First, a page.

We chose to evaluate the street masking method against donut geomasking, both with and without population density taken into account. Donut geomasking, as originally described by Hampton et al. [12], randomly displaces points between an outer and inner radius, as determined by a target k-anonymity value and the underlying population density. In other words, instead of selecting a target distance of 300 m, donut geomasking uses a target k-anonymity value, and calculates the displacement distance required to reach that target k-anonymity based on the underlying population density. However, since its publication donut geomasking has also been understood as simply random perturbation with an additional minimum displacement distance (e.g. randomly displace the point between 50 m and 250 m buffers, forming a donut shape) [21]. We refer to the former as population-based donut geomasking, which scales masking distances based on population density, and the latter as distance-based donut geomasking, which uses a single (and relatively subjective) range of potential masking distances. Both provide significantly more privacy protection than ordinary random perturbation, as the minimum displacement distance prevents against points being randomly displaced only 3 m, for instance.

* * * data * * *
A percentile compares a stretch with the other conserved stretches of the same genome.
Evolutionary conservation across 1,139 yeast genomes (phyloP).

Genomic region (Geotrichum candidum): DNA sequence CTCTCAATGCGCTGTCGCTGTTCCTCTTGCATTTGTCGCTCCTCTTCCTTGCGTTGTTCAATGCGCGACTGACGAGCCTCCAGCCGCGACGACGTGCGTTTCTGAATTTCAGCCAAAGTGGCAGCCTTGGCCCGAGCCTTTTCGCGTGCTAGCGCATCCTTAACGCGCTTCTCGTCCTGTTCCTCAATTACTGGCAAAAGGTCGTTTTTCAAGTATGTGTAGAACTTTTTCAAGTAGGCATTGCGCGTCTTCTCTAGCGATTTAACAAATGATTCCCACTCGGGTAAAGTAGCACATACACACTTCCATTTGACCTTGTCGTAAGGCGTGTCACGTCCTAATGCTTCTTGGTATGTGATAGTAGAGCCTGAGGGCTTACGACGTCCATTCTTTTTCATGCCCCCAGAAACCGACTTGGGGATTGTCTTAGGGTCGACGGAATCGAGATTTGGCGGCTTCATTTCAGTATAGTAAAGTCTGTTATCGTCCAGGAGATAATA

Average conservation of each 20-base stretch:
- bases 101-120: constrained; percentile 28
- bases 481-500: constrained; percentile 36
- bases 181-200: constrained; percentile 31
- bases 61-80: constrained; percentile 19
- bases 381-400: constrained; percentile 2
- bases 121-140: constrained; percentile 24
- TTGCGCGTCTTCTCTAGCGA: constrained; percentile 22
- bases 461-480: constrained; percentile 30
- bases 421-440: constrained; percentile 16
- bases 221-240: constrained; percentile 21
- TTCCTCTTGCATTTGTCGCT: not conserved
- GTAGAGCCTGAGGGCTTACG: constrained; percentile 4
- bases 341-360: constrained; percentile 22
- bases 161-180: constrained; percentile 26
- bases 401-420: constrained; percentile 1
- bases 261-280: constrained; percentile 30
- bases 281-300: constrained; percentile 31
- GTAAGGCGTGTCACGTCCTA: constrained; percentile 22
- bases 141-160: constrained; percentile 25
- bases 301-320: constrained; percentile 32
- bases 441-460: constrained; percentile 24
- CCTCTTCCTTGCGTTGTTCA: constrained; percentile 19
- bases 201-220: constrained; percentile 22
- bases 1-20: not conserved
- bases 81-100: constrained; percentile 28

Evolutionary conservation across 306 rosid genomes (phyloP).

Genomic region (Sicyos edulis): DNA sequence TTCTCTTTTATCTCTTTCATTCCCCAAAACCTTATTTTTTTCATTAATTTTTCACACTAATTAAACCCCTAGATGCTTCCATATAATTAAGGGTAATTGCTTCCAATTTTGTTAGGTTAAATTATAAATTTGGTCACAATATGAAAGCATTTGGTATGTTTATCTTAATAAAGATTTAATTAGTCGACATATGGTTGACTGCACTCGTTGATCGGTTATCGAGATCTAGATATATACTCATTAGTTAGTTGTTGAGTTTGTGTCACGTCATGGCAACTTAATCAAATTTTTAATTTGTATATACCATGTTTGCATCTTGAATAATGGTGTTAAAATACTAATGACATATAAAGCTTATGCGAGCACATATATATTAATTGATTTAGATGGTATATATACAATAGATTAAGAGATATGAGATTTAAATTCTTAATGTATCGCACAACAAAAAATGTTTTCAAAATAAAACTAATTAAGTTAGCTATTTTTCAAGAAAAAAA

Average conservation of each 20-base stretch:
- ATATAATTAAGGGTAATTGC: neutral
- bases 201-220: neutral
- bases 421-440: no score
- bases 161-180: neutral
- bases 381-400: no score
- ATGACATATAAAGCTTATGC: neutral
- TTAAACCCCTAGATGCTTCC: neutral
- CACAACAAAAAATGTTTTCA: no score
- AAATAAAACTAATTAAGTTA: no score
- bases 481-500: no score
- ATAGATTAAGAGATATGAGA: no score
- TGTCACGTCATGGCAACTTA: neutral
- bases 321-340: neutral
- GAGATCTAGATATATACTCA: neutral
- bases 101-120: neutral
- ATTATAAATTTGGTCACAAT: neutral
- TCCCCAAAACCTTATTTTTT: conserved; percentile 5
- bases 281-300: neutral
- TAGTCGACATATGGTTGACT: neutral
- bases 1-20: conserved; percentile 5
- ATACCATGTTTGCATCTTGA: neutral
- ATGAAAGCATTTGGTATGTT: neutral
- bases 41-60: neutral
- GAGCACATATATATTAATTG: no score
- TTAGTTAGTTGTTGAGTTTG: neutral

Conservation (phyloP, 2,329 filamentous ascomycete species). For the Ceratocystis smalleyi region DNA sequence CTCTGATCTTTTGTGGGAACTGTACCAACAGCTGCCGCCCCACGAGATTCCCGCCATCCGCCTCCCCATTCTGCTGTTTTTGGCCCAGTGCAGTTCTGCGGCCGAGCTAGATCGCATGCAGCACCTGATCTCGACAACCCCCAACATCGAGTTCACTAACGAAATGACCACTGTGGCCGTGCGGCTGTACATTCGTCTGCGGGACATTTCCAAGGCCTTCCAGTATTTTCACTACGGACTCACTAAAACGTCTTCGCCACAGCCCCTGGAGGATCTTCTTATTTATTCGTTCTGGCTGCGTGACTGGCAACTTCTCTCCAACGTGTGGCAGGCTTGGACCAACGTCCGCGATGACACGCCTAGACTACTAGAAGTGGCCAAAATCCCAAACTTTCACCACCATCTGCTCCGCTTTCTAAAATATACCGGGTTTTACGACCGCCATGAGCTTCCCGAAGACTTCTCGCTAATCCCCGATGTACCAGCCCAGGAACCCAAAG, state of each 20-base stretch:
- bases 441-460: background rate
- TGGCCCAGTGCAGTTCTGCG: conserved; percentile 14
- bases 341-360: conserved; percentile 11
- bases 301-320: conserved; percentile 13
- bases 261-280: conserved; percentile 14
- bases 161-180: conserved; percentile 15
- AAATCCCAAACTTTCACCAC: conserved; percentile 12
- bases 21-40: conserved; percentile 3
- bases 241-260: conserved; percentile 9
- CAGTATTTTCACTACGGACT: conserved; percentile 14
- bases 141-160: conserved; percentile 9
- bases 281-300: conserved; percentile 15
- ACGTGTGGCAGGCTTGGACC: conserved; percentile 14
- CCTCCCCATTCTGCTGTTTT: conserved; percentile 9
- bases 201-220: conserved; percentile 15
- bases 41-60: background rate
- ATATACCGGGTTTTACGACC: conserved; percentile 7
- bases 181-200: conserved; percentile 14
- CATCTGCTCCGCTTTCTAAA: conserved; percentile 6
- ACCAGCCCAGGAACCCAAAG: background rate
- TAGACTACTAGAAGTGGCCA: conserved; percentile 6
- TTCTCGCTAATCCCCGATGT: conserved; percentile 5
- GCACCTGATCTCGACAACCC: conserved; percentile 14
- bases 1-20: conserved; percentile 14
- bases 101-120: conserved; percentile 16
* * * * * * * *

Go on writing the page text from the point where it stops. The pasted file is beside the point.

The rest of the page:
Distance- and population-based donut geomasking were selected as they represent what could be done with slightly less (i.e. no data) and slightly more (i.e. population density) data than is required with street masking, which requires no data from the user and instead automatically retrieves them from OpenStreetMap. To determine the appropriate testing parameters, we performed street masking with a search depth of 10, 20, and 30 nodes within each of our three study areas and determined the median (euclidean) displacement distance for each (Vancouver: 10n = 167 m, 20n = 217 m, and 30n = 271 m; Surrey: 10n = 185 m, 20n = 256 m, 30n = 309 m; Kamloops: 10n = 198 m, 20n = 280 m, 30n = 341 m, where n refers to search depth). We then found parameters for distance- and population-based donut geomasking that resulted in similar (± 5%) median displacement distances. These are listed in Table 1. The minimum displacement distance for each donut geomask was set to 25% of the maximum distance.